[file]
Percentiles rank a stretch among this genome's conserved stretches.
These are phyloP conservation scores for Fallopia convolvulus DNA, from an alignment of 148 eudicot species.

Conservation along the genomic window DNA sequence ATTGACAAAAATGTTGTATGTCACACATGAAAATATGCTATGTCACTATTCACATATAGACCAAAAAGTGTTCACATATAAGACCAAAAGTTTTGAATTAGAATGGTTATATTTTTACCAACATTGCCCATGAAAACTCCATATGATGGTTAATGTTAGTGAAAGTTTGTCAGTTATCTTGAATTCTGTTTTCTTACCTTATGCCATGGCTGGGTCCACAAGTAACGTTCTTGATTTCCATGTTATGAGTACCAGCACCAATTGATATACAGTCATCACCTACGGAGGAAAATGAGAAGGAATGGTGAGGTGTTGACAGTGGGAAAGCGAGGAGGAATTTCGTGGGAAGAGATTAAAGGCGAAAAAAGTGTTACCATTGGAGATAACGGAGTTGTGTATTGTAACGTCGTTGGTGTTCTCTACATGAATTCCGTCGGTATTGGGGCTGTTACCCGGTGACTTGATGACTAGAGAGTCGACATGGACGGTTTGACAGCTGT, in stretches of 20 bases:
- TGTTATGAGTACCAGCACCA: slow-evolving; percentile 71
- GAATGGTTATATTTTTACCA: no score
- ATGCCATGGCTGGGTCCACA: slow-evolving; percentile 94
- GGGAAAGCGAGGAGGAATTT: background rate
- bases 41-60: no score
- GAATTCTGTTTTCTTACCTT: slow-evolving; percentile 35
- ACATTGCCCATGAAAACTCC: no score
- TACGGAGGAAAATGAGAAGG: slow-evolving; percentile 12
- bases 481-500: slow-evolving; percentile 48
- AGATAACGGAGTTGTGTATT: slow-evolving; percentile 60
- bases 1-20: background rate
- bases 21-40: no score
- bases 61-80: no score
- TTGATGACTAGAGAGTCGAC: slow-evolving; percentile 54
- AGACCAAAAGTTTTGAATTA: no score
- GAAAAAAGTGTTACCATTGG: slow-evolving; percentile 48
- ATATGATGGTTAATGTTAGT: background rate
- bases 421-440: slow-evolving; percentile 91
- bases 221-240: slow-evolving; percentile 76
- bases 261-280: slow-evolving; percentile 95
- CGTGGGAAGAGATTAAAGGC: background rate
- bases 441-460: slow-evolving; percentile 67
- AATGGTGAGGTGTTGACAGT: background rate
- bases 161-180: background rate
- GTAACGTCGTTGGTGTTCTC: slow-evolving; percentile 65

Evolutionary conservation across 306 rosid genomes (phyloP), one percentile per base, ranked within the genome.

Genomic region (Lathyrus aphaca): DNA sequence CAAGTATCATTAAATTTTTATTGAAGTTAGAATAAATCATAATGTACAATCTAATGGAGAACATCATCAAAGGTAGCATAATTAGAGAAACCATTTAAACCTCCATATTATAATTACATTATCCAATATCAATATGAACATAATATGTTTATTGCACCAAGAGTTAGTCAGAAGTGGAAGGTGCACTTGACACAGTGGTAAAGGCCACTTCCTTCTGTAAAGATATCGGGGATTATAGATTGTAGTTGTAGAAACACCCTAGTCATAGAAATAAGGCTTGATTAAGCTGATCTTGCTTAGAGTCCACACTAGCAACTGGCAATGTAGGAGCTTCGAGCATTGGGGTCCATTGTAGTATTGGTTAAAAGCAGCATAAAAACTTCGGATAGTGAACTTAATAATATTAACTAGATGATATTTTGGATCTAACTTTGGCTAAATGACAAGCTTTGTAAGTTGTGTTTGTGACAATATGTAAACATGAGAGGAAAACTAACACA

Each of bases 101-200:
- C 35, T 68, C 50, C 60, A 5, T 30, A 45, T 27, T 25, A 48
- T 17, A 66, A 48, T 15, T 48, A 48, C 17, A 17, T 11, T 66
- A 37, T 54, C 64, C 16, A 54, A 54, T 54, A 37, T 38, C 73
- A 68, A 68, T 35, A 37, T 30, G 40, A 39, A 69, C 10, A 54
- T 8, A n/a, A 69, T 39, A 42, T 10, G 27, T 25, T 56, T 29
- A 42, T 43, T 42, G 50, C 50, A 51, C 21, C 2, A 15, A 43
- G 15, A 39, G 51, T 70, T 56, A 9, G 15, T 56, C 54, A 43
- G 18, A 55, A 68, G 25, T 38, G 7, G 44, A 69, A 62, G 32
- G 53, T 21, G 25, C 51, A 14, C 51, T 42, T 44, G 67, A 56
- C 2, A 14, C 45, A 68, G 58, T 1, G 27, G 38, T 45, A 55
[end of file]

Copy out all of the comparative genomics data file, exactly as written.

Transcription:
Percentiles rank a stretch among this genome's conserved stretches.
These are phyloP conservation scores for Fallopia convolvulus DNA, from an alignment of 148 eudicot species.

Conservation along the genomic window DNA sequence ATTGACAAAAATGTTGTATGTCACACATGAAAATATGCTATGTCACTATTCACATATAGACCAAAAAGTGTTCACATATAAGACCAAAAGTTTTGAATTAGAATGGTTATATTTTTACCAACATTGCCCATGAAAACTCCATATGATGGTTAATGTTAGTGAAAGTTTGTCAGTTATCTTGAATTCTGTTTTCTTACCTTATGCCATGGCTGGGTCCACAAGTAACGTTCTTGATTTCCATGTTATGAGTACCAGCACCAATTGATATACAGTCATCACCTACGGAGGAAAATGAGAAGGAATGGTGAGGTGTTGACAGTGGGAAAGCGAGGAGGAATTTCGTGGGAAGAGATTAAAGGCGAAAAAAGTGTTACCATTGGAGATAACGGAGTTGTGTATTGTAACGTCGTTGGTGTTCTCTACATGAATTCCGTCGGTATTGGGGCTGTTACCCGGTGACTTGATGACTAGAGAGTCGACATGGACGGTTTGACAGCTGT, in stretches of 20 bases:
- TGTTATGAGTACCAGCACCA: slow-evolving; percentile 71
- GAATGGTTATATTTTTACCA: no score
- ATGCCATGGCTGGGTCCACA: slow-evolving; percentile 94
- GGGAAAGCGAGGAGGAATTT: background rate
- bases 41-60: no score
- GAATTCTGTTTTCTTACCTT: slow-evolving; percentile 35
- ACATTGCCCATGAAAACTCC: no score
- TACGGAGGAAAATGAGAAGG: slow-evolving; percentile 12
- bases 481-500: slow-evolving; percentile 48
- AGATAACGGAGTTGTGTATT: slow-evolving; percentile 60
- bases 1-20: background rate
- bases 21-40: no score
- bases 61-80: no score
- TTGATGACTAGAGAGTCGAC: slow-evolving; percentile 54
- AGACCAAAAGTTTTGAATTA: no score
- GAAAAAAGTGTTACCATTGG: slow-evolving; percentile 48
- ATATGATGGTTAATGTTAGT: background rate
- bases 421-440: slow-evolving; percentile 91
- bases 221-240: slow-evolving; percentile 76
- bases 261-280: slow-evolving; percentile 95
- CGTGGGAAGAGATTAAAGGC: background rate
- bases 441-460: slow-evolving; percentile 67
- AATGGTGAGGTGTTGACAGT: background rate
- bases 161-180: background rate
- GTAACGTCGTTGGTGTTCTC: slow-evolving; percentile 65

Evolutionary conservation across 306 rosid genomes (phyloP), one percentile per base, ranked within the genome.

Genomic region (Lathyrus aphaca): DNA sequence CAAGTATCATTAAATTTTTATTGAAGTTAGAATAAATCATAATGTACAATCTAATGGAGAACATCATCAAAGGTAGCATAATTAGAGAAACCATTTAAACCTCCATATTATAATTACATTATCCAATATCAATATGAACATAATATGTTTATTGCACCAAGAGTTAGTCAGAAGTGGAAGGTGCACTTGACACAGTGGTAAAGGCCACTTCCTTCTGTAAAGATATCGGGGATTATAGATTGTAGTTGTAGAAACACCCTAGTCATAGAAATAAGGCTTGATTAAGCTGATCTTGCTTAGAGTCCACACTAGCAACTGGCAATGTAGGAGCTTCGAGCATTGGGGTCCATTGTAGTATTGGTTAAAAGCAGCATAAAAACTTCGGATAGTGAACTTAATAATATTAACTAGATGATATTTTGGATCTAACTTTGGCTAAATGACAAGCTTTGTAAGTTGTGTTTGTGACAATATGTAAACATGAGAGGAAAACTAACACA

Each of bases 101-200:
- C 35, T 68, C 50, C 60, A 5, T 30, A 45, T 27, T 25, A 48
- T 17, A 66, A 48, T 15, T 48, A 48, C 17, A 17, T 11, T 66
- A 37, T 54, C 64, C 16, A 54, A 54, T 54, A 37, T 38, C 73
- A 68, A 68, T 35, A 37, T 30, G 40, A 39, A 69, C 10, A 54
- T 8, A n/a, A 69, T 39, A 42, T 10, G 27, T 25, T 56, T 29
- A 42, T 43, T 42, G 50, C 50, A 51, C 21, C 2, A 15, A 43
- G 15, A 39, G 51, T 70, T 56, A 9, G 15, T 56, C 54, A 43
- G 18, A 55, A 68, G 25, T 38, G 7, G 44, A 69, A 62, G 32
- G 53, T 21, G 25, C 51, A 14, C 51, T 42, T 44, G 67, A 56
- C 2, A 14, C 45, A 68, G 58, T 1, G 27, G 38, T 45, A 55